It’s worth noting that Genie’s initial 12 ½-hour plan for Len in the park didn’t include Mickey and Minnie’s Runaway Railway, Slinky Dog Dash, or Rock ‘n’ Roller Coaster, which are some of the park’s highest-rated attractions for his age group.  And while Len eventually got on Slinky, he missed out on Rise of the Resistance.  So in a full day in the park, with plenty of spare time, Len got to experience just three of the park’s top five rides for his demographic. 

On the same day, however, Genie suggested Len visit all seven of the lowest-rated attractions in the park.  The most likely explanation for this behavior is that Genie’s trying to move crowds over to rides they wouldn’t visit by themselves.  That is, Genie is doing what’s best for Disney, not what’s best for you.

What happened in the Studios isn’t unusual: in every park we’ve tried Genie, it asked us what rides we wanted to ride and produced an itinerary that ignored some of those choices.  In the Magic Kingdom, for example, we’ve told Genie that we want to ride Big Thunder Mountain and Splash Mountain, only to have Genie suggest Swiss Family Treehouse, Enchanted Tiki Room, and Country Bear Jamboree instead.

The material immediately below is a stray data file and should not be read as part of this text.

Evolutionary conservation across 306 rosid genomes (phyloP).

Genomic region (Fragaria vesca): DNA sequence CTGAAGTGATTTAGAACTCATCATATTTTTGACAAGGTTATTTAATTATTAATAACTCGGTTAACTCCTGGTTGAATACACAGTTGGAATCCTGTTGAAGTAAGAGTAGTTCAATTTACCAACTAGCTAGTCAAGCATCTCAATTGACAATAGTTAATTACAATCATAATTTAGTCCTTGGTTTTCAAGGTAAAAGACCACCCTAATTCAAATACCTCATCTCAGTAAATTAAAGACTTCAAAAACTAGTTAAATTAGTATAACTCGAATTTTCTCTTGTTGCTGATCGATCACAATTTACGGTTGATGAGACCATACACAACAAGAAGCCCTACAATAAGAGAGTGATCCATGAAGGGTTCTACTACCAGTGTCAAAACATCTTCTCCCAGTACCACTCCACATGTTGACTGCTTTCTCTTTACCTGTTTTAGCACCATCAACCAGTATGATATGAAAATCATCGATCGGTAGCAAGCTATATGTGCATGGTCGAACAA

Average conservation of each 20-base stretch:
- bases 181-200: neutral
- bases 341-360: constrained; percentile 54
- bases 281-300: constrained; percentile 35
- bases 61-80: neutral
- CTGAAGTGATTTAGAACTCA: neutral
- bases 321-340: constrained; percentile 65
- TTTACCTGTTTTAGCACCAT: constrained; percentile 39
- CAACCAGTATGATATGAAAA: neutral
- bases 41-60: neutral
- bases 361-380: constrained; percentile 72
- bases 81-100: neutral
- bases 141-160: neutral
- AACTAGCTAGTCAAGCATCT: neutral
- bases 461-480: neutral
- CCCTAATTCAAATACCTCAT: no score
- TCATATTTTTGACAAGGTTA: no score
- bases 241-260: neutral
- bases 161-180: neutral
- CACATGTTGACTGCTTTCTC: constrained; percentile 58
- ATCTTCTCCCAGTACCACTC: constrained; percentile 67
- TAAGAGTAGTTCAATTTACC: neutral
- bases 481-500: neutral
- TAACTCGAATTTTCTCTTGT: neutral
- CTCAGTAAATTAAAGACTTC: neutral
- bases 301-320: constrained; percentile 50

Another odd Genie behavior is that there doesn’t seem to be a way to tell Genie when you want to leave the park: the only way it works right now is by assuming that you’ll be in the park until it closes.  

For now, we think Genie is 2 parts crowd control for Disney park operations; 2 parts upselling engine; and 1 part guest planning app.  Needless to say, we don’t think it’s a substitute for our touring plans.